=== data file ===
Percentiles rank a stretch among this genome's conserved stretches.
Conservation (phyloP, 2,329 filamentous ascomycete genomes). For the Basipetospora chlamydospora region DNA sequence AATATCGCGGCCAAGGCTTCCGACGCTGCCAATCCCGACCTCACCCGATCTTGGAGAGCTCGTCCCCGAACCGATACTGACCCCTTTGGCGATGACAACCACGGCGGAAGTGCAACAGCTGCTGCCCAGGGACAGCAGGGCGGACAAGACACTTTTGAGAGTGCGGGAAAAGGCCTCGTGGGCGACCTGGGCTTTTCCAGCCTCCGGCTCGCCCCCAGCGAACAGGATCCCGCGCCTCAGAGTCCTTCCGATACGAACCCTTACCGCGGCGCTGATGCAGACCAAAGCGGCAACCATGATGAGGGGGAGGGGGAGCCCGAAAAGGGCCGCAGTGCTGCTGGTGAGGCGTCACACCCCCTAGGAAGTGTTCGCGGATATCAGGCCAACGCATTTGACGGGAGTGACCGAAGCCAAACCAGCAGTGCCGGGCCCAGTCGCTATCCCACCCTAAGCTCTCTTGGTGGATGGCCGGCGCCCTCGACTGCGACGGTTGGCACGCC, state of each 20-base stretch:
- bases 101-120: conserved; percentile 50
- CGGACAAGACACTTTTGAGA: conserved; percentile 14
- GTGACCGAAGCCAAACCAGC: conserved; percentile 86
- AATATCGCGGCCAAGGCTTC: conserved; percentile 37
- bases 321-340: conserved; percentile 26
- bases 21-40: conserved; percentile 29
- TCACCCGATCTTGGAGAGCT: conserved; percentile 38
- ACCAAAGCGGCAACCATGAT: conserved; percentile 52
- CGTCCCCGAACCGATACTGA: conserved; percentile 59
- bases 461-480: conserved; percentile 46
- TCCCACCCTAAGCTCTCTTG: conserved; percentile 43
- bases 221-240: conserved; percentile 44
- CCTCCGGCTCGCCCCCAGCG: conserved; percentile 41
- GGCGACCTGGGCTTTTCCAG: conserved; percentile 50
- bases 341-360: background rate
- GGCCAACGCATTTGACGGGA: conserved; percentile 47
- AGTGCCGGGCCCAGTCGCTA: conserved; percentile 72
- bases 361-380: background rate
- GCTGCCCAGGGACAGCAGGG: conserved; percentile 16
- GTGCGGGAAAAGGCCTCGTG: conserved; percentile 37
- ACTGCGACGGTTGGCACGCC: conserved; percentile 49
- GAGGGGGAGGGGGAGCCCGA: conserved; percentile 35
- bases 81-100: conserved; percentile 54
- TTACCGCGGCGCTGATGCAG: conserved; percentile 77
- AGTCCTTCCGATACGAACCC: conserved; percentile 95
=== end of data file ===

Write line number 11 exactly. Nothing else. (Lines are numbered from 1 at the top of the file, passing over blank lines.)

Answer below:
- CGTCCCCGAACCGATACTGA: conserved; percentile 59